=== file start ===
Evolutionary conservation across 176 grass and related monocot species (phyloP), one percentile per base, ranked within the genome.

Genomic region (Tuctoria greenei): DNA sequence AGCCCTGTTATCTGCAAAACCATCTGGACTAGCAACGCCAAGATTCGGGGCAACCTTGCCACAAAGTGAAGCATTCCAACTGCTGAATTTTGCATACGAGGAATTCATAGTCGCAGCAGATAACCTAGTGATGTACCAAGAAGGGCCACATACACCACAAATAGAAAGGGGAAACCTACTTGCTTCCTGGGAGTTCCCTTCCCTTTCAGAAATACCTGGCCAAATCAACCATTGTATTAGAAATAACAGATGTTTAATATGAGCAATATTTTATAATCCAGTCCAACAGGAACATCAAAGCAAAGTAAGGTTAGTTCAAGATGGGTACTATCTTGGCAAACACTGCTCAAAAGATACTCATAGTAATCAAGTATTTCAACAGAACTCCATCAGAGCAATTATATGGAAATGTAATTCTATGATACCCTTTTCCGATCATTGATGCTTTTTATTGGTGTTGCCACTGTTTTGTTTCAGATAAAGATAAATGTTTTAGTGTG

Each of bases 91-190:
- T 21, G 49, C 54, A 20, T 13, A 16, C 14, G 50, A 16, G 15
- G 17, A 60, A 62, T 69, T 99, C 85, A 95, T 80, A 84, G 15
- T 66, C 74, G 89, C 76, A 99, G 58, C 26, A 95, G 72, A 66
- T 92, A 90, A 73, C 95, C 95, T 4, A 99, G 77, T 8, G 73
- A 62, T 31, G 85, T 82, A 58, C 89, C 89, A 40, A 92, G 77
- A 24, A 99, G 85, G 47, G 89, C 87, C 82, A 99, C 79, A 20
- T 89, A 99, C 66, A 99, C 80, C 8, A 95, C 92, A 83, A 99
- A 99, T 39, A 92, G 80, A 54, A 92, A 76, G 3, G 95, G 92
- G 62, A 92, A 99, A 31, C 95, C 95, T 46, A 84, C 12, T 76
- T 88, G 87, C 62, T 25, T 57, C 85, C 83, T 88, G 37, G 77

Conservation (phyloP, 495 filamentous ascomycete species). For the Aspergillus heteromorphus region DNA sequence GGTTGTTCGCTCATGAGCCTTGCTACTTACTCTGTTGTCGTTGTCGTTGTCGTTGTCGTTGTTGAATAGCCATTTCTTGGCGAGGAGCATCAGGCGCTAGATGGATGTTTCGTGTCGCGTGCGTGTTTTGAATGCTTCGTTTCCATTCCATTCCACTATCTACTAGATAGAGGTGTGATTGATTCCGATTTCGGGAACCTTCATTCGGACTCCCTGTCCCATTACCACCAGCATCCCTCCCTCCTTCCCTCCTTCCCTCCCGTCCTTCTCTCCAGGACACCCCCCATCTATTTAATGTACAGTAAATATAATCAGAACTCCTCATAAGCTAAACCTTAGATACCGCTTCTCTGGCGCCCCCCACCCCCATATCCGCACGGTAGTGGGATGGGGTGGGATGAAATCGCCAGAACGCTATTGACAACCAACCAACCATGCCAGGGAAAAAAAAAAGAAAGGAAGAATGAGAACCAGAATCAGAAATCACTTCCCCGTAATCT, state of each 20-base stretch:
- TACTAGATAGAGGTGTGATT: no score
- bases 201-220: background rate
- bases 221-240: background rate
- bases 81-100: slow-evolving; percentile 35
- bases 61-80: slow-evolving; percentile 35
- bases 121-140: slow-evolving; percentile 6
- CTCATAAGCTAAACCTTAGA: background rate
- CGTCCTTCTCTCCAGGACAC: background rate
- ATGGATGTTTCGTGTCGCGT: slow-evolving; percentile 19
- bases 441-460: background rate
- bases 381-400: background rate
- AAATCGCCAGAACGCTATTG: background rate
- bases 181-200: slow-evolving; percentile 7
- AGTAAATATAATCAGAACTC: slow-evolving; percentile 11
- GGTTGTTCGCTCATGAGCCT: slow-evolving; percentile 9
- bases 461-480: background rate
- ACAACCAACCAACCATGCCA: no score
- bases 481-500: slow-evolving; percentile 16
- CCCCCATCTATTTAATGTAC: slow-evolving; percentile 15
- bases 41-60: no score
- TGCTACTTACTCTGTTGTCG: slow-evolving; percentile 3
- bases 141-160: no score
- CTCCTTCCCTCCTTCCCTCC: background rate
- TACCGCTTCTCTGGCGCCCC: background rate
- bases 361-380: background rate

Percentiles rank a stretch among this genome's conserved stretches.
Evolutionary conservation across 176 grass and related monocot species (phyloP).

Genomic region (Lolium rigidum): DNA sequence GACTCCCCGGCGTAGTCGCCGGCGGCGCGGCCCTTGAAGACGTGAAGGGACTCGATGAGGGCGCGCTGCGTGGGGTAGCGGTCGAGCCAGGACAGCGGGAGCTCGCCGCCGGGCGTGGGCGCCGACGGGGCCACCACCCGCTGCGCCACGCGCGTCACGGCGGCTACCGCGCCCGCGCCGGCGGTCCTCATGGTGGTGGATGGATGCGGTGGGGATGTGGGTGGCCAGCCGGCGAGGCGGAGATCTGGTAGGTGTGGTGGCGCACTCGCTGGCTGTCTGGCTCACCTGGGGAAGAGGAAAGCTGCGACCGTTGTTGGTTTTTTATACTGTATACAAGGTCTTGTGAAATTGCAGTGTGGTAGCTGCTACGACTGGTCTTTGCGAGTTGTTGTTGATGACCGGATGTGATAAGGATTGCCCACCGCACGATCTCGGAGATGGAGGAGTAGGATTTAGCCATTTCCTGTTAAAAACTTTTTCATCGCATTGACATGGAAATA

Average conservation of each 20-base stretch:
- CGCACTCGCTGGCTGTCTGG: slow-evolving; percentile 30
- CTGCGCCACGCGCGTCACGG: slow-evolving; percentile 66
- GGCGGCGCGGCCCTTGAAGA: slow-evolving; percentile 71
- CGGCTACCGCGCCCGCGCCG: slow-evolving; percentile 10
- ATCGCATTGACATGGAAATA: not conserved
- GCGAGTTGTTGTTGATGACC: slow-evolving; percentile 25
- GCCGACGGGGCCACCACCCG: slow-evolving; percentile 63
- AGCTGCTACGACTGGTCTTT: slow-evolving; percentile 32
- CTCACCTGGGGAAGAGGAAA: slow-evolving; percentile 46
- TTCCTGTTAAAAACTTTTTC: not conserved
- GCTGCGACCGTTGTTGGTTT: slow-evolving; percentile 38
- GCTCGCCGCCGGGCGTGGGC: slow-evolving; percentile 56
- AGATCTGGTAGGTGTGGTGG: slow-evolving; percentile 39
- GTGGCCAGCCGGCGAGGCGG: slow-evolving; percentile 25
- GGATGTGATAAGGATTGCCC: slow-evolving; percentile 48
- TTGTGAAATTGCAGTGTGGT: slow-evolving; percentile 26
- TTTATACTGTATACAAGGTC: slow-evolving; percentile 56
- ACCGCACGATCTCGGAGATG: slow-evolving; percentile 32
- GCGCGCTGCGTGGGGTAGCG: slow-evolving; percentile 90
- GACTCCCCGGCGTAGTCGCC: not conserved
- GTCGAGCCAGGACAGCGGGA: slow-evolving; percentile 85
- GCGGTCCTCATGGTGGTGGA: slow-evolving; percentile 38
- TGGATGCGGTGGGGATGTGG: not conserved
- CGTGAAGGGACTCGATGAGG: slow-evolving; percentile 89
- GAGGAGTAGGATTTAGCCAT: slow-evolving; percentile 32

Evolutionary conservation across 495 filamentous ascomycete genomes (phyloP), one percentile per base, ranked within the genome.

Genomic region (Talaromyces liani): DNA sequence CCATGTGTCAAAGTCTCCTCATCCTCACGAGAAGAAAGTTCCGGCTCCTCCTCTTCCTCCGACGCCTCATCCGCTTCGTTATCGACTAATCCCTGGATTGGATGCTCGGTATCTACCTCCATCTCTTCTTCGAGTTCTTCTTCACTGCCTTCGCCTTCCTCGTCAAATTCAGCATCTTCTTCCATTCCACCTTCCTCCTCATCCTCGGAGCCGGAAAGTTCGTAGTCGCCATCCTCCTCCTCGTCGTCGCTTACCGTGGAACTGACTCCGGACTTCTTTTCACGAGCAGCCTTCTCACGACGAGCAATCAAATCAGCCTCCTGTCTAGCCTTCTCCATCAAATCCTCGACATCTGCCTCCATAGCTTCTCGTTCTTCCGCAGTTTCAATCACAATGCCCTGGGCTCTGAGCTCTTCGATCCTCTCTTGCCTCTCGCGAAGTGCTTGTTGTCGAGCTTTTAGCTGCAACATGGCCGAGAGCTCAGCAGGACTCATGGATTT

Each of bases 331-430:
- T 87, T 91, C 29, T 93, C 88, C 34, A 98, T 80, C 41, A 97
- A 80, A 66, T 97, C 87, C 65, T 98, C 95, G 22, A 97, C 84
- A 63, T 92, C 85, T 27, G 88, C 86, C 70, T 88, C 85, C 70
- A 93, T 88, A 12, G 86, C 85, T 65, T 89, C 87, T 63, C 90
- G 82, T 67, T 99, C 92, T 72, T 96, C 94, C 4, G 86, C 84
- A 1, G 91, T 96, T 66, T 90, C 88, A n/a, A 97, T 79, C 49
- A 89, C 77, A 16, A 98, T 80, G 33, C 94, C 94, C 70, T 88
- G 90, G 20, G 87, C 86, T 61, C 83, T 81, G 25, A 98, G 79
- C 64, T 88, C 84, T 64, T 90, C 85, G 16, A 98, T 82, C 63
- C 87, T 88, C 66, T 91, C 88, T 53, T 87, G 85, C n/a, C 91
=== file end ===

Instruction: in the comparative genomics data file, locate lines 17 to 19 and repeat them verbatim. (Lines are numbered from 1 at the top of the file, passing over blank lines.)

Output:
- bases 221-240: background rate
- bases 81-100: slow-evolving; percentile 35
- bases 61-80: slow-evolving; percentile 35